8 Tips for Small Businesses Conducting Employment Background Checks
Small business owners know they want to meet their customers’ needs, lower insurance premiums, and hire good people who aren’t going to endanger the workplace or their business. In other words, they know they have to background check their employees. But where do they start without spending too much time and money? According to Eric Boden, chief executive officer of HireRight Inc., a leading provider of online employment background screening solutions, here are some tips to keep in mind:
1. Be Consistent — To ensure consistency in your screening efforts from the beginning, start with a background checking policy. It doesn’t require a lot of research to write a policy for your firm — just document the who, what, where, why and how. There may be different rules you’ll want to establish for different positions. It’s a good idea to review the policy with a lawyer prior to putting it into effect. Go to the FTC website ftc.gov to check the Fair Credit Reporting Act (FCRA) — it covers far more than credit and sets the standard for employers who want to find out more about applicants or employees.
2. Get Consent — The Federal government requires advanced written permission from the individual before doing a background check.
3. Get Complete Information — Get a complete list of current and past addresses, plus the social security number. The addresses provide a basis of counties for a criminal check, while an SSN validation will identify anomalies that may require further investigation.
4. Conduct a Quality Criminal Check — Since there’s no centralized entity managing all criminal records in the U.S., criminal searches are best conducted in all pertinent counties using the applicant’s date of birth and all names they may have used. A national criminal database search can help provide additional assurance, but may not be comprehensive or stand up legally by itself, so consider conducting such a search in conjunction with county searches.
5. Confirm Employment and Education — Contact past employers or obtain W2s and/or first and last pay stubs from the applicant to confirm work history, titles, compensation, etc. If the job in question is in any way dependent on education, be sure to check with educational institutions as this is an area where frequent misrepresentation occurs.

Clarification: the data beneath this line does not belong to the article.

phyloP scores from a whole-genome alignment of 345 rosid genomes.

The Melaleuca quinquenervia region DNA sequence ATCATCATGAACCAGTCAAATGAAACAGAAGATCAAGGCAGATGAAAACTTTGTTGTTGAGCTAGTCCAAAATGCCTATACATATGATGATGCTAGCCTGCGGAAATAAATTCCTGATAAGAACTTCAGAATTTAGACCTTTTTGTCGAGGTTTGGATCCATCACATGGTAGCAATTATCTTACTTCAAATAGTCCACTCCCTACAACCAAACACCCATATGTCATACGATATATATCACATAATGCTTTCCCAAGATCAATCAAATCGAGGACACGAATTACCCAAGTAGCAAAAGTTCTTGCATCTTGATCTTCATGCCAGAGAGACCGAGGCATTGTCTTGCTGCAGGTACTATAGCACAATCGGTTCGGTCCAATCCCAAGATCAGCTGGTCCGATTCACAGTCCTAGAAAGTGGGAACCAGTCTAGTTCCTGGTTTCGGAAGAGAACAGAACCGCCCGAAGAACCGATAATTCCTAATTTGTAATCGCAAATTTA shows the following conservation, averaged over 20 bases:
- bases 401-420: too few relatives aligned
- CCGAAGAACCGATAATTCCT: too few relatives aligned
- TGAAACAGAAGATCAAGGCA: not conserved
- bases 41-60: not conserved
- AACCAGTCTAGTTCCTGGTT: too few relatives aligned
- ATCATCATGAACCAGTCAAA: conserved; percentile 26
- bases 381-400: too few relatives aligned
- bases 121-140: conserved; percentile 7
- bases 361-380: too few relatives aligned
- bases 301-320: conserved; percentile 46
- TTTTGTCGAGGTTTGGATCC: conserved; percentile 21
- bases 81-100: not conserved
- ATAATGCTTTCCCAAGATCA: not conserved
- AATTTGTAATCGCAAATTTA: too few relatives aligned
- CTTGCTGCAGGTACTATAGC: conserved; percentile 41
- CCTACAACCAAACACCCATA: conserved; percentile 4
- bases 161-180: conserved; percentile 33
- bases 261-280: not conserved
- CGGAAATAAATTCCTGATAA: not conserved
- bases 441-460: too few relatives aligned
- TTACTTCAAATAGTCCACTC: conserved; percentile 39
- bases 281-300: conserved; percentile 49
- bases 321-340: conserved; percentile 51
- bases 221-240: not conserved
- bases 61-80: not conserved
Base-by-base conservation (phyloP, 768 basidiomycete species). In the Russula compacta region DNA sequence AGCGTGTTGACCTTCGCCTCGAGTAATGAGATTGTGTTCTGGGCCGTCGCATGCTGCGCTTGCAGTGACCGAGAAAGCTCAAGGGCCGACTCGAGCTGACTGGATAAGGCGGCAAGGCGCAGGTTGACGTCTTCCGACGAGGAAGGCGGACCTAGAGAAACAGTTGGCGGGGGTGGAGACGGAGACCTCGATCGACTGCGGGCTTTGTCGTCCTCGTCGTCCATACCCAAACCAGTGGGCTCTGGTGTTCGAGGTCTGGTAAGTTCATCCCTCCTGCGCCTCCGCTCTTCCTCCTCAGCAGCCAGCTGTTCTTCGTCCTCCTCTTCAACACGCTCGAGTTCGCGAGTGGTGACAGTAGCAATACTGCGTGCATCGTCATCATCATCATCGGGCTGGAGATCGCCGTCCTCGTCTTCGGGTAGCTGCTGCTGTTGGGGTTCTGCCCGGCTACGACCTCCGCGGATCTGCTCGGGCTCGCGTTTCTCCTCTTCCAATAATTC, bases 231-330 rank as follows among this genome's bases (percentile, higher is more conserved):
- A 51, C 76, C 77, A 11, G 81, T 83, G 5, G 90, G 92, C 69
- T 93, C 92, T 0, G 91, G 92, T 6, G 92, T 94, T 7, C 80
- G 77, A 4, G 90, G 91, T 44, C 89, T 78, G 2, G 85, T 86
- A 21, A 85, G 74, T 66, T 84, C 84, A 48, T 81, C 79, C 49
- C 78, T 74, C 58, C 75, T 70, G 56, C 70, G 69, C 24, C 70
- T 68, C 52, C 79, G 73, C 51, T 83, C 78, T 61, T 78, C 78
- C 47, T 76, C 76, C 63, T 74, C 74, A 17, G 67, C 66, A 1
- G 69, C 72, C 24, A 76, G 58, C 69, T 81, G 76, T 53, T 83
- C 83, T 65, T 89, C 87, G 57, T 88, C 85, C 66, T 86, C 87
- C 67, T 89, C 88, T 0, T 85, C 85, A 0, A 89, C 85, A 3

6. Check Driving History — Insurance rates may be lowered and company risk limited by obtaining a Motor Vehicle Record (MVR) report on any employee who will be driving on company time. Check with the relevant state motor vehicle bureaus for appropriate release forms.
7. Follow Adverse Action Rules — If you decide to take any adverse action such as demoting, terminating or not hiring someone based on information obtained through the background check, the individual must be notified of your planned action in advance in writing and given a copy of the report. This gives the applicant or employee a chance to dispute the information found and allows the opportunity to clear up any inconsistencies. The complete adverse action process can be found within the Fair Credit Reporting Act at ftc.gov.
8. Find a Reputable Background Checking Partner — Background checking services for small businesses used to be clumsy, inadequate and expensive. That has changed. Find an experienced background checking provider with a simple solution that meets your needs and let them help navigate applicable laws and regulations